Illustration by Alex Nabaum c/o theispot.com ©2017
Yesterday, I bought yet another pair of running shoes. I had literally walked the soles off my previous pair, something, to my astonishment, I manage to accomplish every few months. I’m a reformed couch potato and now am out walking in my neighborhood in all weather—at dawn or after work, daylight or no.
I learn a lot about my neighbors this way: who leaves for the gym at zero-dark-thirty, which kids are fond of street hockey, whose puppy thinks my down jacket is a blue monster from hell. (Thanks for the early-morning salutations, Finn. Love you anyway.) Last fall, I also got a pretty good idea about the political views of my neighbors, thanks to a plethora of campaign lawn signs.
The political leanings of our state and my town are no secret, and the signs pretty much fell in line. Except for one house two blocks over that proclaimed strong support for a candidate of another stripe. I noticed the boldly lettered sign stuck on the yard’s picket fence one night after work. But by early the next morning, it was gone. That evening, a replacement was up. The following morning, it had disappeared again.
This happened over, and over, and over in the run-up to election day. No amount of duct tape could keep that sign in place on the fence. It actually made me sad. I suspect political views on both sides got more entrenched as the sign incidents multiplied. What would have happened instead if a little conversation—even just, “Hi, how ya doing?”—had taken place between neighbors across the top of that fence? No one has to agree, but knowing even a little about the person on the other side of the pickets can go a long way.
While researching her profile on Farhana Khera ’91—executive director of the nonprofit Muslim Advocates—Amita attended a community meeting where Boston-area Muslims voiced concerns about their children being bullied in schools and the increased possibility of hate crimes. But instead of turning inward, they focused on how they could reach out to their neighbors and promote understanding. “We need to take risks and begin dialogues,” says Tasneem Dahod Dohadwala ’04, who organized the meeting. “So much of this angst comes from people being in fear, so it’s our responsibility to work to assuage those fears. We, Muslims, are only here to embark on the grand American dream just like everyone else.”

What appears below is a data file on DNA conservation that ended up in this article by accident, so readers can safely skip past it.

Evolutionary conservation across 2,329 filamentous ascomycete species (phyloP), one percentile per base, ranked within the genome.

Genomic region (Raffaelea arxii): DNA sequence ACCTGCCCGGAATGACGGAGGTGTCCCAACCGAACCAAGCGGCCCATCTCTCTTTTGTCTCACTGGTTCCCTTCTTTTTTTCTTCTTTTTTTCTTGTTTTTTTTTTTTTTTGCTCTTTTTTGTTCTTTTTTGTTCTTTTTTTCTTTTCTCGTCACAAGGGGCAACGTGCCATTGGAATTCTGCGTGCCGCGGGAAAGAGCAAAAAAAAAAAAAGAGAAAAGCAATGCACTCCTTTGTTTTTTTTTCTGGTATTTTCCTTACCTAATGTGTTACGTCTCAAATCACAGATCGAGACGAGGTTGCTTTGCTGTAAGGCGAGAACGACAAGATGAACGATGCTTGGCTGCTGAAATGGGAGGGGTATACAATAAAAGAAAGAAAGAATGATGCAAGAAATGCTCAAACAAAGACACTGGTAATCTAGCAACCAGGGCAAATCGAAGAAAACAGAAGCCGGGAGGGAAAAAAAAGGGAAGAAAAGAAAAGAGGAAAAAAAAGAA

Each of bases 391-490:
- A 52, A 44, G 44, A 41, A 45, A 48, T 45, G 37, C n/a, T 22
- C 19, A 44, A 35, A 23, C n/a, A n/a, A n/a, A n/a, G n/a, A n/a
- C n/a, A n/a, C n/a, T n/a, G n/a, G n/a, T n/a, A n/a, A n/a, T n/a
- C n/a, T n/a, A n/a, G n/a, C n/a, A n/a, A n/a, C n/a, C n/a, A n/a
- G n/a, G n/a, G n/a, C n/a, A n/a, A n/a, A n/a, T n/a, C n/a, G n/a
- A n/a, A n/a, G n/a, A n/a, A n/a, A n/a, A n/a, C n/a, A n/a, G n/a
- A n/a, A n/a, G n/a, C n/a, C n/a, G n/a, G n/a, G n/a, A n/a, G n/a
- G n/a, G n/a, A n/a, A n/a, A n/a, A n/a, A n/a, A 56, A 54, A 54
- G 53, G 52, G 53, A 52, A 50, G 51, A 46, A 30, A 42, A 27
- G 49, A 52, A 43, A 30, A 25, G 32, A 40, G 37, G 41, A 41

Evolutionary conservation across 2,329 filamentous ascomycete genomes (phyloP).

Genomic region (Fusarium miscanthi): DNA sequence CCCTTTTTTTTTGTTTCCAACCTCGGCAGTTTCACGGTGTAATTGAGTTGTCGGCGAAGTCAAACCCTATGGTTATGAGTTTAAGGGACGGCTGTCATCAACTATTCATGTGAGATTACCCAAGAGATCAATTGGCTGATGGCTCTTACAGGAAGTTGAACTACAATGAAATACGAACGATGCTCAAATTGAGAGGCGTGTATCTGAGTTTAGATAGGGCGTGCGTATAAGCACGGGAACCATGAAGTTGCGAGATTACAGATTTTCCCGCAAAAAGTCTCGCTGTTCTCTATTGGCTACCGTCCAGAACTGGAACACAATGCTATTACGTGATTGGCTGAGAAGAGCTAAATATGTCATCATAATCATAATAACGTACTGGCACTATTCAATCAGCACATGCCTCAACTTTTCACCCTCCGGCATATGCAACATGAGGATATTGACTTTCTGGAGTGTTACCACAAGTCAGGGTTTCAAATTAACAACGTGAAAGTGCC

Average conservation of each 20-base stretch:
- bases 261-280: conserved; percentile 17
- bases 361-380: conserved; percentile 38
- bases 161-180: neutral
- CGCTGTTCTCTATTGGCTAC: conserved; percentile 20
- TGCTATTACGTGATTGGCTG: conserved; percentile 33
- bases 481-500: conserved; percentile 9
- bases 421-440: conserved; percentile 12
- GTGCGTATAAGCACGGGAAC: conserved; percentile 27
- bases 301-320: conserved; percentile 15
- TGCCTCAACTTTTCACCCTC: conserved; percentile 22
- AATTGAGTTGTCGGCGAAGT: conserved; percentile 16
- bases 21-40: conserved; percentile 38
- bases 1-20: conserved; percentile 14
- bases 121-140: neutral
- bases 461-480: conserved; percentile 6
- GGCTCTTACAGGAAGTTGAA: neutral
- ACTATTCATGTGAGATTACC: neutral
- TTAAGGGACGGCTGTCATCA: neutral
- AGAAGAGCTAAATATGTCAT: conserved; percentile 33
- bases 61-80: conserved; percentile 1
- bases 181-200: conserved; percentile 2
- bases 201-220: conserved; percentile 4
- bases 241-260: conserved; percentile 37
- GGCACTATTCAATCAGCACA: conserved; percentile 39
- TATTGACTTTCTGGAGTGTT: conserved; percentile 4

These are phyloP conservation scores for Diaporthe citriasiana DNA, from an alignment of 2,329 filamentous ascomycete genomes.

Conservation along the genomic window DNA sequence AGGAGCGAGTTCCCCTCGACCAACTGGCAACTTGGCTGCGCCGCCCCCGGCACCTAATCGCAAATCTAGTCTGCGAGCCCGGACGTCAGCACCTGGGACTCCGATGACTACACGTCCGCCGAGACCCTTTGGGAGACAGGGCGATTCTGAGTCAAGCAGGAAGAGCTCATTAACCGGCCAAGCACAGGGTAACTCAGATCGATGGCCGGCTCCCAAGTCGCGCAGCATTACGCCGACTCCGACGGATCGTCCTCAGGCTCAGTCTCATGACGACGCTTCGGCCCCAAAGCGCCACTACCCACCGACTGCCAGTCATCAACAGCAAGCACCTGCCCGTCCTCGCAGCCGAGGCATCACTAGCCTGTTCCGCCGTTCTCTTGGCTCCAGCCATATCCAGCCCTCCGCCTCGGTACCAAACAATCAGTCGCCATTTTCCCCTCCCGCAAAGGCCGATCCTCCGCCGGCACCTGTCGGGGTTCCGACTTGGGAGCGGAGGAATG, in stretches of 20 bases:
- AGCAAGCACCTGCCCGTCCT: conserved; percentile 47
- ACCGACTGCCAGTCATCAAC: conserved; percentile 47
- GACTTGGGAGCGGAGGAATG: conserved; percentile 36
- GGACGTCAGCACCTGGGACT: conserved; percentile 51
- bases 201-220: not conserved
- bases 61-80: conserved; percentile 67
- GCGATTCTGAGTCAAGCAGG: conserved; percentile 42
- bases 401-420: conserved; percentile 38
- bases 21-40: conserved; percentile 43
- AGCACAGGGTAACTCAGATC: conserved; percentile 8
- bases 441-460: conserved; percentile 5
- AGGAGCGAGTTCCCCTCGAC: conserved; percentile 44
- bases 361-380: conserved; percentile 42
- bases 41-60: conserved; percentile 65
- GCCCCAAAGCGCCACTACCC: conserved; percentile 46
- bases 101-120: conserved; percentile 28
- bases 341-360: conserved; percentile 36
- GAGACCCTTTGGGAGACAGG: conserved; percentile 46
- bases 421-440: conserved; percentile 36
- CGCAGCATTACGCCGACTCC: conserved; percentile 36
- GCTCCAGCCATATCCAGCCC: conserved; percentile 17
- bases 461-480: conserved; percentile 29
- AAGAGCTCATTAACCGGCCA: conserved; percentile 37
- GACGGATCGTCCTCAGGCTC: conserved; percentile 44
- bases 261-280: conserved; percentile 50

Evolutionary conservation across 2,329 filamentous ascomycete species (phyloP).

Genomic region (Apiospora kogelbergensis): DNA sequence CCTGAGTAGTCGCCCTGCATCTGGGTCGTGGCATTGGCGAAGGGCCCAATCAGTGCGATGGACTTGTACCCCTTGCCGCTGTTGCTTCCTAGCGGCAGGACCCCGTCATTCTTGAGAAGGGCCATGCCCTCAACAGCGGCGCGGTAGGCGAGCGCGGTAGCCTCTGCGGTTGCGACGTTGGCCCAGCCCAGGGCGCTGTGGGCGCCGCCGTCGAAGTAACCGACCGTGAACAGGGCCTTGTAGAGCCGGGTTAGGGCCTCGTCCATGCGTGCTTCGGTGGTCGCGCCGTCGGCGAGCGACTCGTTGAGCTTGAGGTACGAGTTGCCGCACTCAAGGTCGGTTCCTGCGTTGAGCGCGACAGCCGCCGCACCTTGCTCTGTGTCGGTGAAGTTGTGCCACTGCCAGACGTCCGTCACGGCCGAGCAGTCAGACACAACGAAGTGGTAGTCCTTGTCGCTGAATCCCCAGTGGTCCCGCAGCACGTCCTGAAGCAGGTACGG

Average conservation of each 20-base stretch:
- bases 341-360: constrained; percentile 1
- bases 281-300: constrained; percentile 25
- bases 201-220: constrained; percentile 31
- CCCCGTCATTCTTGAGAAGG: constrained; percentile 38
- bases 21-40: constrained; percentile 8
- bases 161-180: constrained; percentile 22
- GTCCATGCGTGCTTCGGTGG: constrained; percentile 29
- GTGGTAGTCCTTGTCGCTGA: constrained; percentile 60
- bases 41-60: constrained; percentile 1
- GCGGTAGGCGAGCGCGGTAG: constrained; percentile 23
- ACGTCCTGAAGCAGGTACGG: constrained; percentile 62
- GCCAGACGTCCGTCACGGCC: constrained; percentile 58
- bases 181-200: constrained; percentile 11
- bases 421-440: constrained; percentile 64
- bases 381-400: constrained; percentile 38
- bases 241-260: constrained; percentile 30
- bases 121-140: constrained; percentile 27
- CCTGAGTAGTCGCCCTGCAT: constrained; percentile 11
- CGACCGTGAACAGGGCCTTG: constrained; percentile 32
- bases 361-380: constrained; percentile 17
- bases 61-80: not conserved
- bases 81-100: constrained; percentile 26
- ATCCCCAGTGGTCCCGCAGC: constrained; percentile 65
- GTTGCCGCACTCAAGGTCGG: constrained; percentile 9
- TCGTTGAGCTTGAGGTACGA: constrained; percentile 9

In “The Opposite of Difficult,” we hear how Wellesley alumnae from around the world put out a neighborly hand to the family of Syrian refuges who moved in next door to Kate. The family, who had come from Aleppo after their young son was gravely wounded by a sniper, had no English and needed help. Kate found Arabic-speaking alums who translated via Skype from Jordan. Others sent care packages, and Kate herself offered all manner of assistance. In return, Kate found something she had been searching for since her childhood.
If you need a quick break from the polarization that seems to be all around us these days, look at these pieces. When you’re finished, might I suggest putting on a pair of comfy shoes and going out for a walk through your neighborhood? You don’t have to wear the soles off. Even a few steps can go a long way.